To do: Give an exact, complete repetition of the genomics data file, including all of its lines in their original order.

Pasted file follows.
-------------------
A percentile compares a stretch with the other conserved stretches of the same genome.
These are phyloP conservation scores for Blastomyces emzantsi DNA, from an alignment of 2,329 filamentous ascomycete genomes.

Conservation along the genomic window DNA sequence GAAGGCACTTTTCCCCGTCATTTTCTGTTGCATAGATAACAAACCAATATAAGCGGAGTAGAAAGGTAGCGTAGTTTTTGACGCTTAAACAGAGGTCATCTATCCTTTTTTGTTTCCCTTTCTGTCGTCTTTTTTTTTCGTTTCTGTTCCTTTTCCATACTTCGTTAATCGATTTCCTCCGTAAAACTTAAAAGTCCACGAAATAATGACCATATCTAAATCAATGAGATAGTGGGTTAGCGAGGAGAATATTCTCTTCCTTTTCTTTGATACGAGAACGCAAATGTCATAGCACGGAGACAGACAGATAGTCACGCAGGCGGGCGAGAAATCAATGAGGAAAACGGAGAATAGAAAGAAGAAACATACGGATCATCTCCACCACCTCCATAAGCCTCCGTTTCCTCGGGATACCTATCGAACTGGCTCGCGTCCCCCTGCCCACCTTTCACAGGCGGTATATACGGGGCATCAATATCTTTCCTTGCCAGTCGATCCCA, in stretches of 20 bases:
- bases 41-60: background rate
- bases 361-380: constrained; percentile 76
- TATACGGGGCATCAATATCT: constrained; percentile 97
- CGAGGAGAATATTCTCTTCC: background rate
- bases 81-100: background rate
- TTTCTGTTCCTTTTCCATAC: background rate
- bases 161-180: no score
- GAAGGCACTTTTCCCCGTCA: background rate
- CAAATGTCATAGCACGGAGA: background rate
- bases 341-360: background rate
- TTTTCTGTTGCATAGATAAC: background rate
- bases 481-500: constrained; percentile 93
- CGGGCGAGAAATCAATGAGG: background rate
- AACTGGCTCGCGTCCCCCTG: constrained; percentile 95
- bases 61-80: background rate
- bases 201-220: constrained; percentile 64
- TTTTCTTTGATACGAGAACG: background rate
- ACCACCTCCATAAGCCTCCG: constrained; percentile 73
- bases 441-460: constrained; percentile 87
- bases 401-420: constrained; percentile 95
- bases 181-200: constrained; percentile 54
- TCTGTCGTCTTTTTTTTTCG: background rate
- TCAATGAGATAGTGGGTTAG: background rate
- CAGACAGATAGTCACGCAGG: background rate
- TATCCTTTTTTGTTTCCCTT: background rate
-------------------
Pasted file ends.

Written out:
A percentile compares a stretch with the other conserved stretches of the same genome.
These are phyloP conservation scores for Blastomyces emzantsi DNA, from an alignment of 2,329 filamentous ascomycete genomes.

Conservation along the genomic window DNA sequence GAAGGCACTTTTCCCCGTCATTTTCTGTTGCATAGATAACAAACCAATATAAGCGGAGTAGAAAGGTAGCGTAGTTTTTGACGCTTAAACAGAGGTCATCTATCCTTTTTTGTTTCCCTTTCTGTCGTCTTTTTTTTTCGTTTCTGTTCCTTTTCCATACTTCGTTAATCGATTTCCTCCGTAAAACTTAAAAGTCCACGAAATAATGACCATATCTAAATCAATGAGATAGTGGGTTAGCGAGGAGAATATTCTCTTCCTTTTCTTTGATACGAGAACGCAAATGTCATAGCACGGAGACAGACAGATAGTCACGCAGGCGGGCGAGAAATCAATGAGGAAAACGGAGAATAGAAAGAAGAAACATACGGATCATCTCCACCACCTCCATAAGCCTCCGTTTCCTCGGGATACCTATCGAACTGGCTCGCGTCCCCCTGCCCACCTTTCACAGGCGGTATATACGGGGCATCAATATCTTTCCTTGCCAGTCGATCCCA, in stretches of 20 bases:
- bases 41-60: background rate
- bases 361-380: constrained; percentile 76
- TATACGGGGCATCAATATCT: constrained; percentile 97
- CGAGGAGAATATTCTCTTCC: background rate
- bases 81-100: background rate
- TTTCTGTTCCTTTTCCATAC: background rate
- bases 161-180: no score
- GAAGGCACTTTTCCCCGTCA: background rate
- CAAATGTCATAGCACGGAGA: background rate
- bases 341-360: background rate
- TTTTCTGTTGCATAGATAAC: background rate
- bases 481-500: constrained; percentile 93
- CGGGCGAGAAATCAATGAGG: background rate
- AACTGGCTCGCGTCCCCCTG: constrained; percentile 95
- bases 61-80: background rate
- bases 201-220: constrained; percentile 64
- TTTTCTTTGATACGAGAACG: background rate
- ACCACCTCCATAAGCCTCCG: constrained; percentile 73
- bases 441-460: constrained; percentile 87
- bases 401-420: constrained; percentile 95
- bases 181-200: constrained; percentile 54
- TCTGTCGTCTTTTTTTTTCG: background rate
- TCAATGAGATAGTGGGTTAG: background rate
- CAGACAGATAGTCACGCAGG: background rate
- TATCCTTTTTTGTTTCCCTT: background rate